Hard to see any of these surprises coming

Updated: October 2, 2009, 12:40 AM ET

AP Photo/Bill Kostroun

The Cubs had high hopes at the beginning of the season, but things quickly fell apart.

Baseball's greatest beauty is its unpredictability. Every year, the game makes us slap our foreheads and ask, "How in the world did that happen?" The game is full of surprises -- good and bad.

The Good

The Rockies were picked by most to finish fourth in the NL West. They had, after all, traded their best player, Matt Holliday, and lost one of their best pitchers, Jeff Francis, to injury for the season. They started poorly, as expected, and fired manager Clint Hurdle and named Jim Tracy, who went on to become the first manager in history to inherit a team that was 10 games under .500 and take it to 20 games over .500. Tracy stabilized the infield, putting Ian Stewart at third base every day, and he challenged the team to play with more passion. And now, it appears, the Colorado is on its way to the playoffs. Jorge De La Rosa symbolizes the Rockies: He is the first pitcher since 1900 to win at least 16 games after being 0-6 as late as May 31.

The Rockies aren't alone in the "Good" category. The Rangers were not supposed to contend in 2009 but weren't officially eliminated from contention until Sept. 29. They completely changed the way they play, emphasizing pitching (see pitching coach Mike Maddux) and defense (see shortstop Elvis Andrus) instead of trying to outscore everyone. This was not an aberrant season. The Rangers have more young players on the way. Now, if they can keep Josh Hamilton healthy next year, they will have a chance to make another run at the Angels in the AL West or a run at the wild card. The Giants also made huge strides this year, contending for a playoff spot late into the season. Their pitching is terrific, and it's bound to get even better. They made moves to upgrade their offense, but 25th in the major leagues in runs scored usually keeps a team out of the playoffs.

The Bad

The Cubs were supposed to win the NL Central and make it three straight trips to the playoffs, but they fell hopelessly behind the Cardinals in August and were barely a factor in the wild-card race. The Cubs went from the highest-scoring team in the National League to the ninth-highest-scoring team, proving what some contended last year when they were eliminated from the playoffs: Chicago doesn't have a dominant hitter in the middle of the order. And, it seems, the Cubs don't have a dominant personality in the clubhouse. So, they'll try again next year, and they'll start by trying to move troublesome Milton Bradley.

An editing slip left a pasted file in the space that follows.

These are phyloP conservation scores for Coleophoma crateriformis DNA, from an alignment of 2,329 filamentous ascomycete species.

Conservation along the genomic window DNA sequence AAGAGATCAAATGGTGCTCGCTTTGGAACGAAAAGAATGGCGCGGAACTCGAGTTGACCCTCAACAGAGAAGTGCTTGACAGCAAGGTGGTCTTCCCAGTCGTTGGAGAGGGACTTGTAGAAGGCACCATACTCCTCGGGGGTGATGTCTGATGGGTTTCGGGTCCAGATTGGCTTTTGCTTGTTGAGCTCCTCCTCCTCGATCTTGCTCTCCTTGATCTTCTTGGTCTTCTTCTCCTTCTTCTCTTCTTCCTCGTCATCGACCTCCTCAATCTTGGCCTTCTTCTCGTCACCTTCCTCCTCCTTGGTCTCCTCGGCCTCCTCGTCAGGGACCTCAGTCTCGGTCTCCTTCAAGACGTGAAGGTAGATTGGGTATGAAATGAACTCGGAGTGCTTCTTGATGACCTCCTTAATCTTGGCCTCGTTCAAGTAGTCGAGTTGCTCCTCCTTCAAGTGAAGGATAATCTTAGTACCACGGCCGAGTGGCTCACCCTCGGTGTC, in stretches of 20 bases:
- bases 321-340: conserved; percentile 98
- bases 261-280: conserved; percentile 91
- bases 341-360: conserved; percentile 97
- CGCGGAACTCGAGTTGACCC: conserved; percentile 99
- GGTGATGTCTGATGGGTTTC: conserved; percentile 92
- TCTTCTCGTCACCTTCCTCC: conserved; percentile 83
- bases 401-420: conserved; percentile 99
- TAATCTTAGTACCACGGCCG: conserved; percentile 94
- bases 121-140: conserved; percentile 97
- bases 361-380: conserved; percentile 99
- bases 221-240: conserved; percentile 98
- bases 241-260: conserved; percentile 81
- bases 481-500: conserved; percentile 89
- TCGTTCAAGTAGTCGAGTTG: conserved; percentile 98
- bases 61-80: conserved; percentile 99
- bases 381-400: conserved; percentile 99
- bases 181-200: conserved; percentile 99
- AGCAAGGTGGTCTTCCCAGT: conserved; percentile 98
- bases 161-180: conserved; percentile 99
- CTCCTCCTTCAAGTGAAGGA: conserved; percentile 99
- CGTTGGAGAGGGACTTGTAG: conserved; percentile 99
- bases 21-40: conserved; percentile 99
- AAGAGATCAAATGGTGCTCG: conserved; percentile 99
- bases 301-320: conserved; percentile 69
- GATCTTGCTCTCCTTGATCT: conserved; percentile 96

The Indians were supposed to contend, also, but they were never a factor in the race. They were out of it by May and fired their manager, Eric Wedge, on Wednesday. The Indians did very well at acquiring prospects for all the veterans they moved before the trade deadline, but those prospects won't arrive in time to allow them to contend next year. Cleveland's fall has been so sudden. Two years ago, the Indians were one win from the World Series. Now you look at their team and ask the question, "Who is their best starting pitcher?" And it is difficult to come up with an answer.

The Mets also were supposed to contend, but they will finish fourth in the NL East. They have an excuse, as they had major injuries to key players, including Jose Reyes, Carlos Beltran, Carlos Delgado and J.J. Putz. But those injuries mask bigger issues with the Mets. Who is their No. 2 starter? Will ace Johan Santana be 100 percent next year after surgery? Who is their first baseman? Is Jeff Francoeur the answer in right field? New York is going to need the whole offseason to answer these questions and, chances are, will not answer enough of them to allow it to contend next year.

Past Baseball Tonight Clubhouses: Sept. 29 | Sept. 28 | Sept. 27 | Sept. 24 | Sept. 23


Touch 'Em AllWho went deep? Keep track of all the home runs hit each day on "Baseball Tonight" and on the Baseball Tonight Clubhouse page.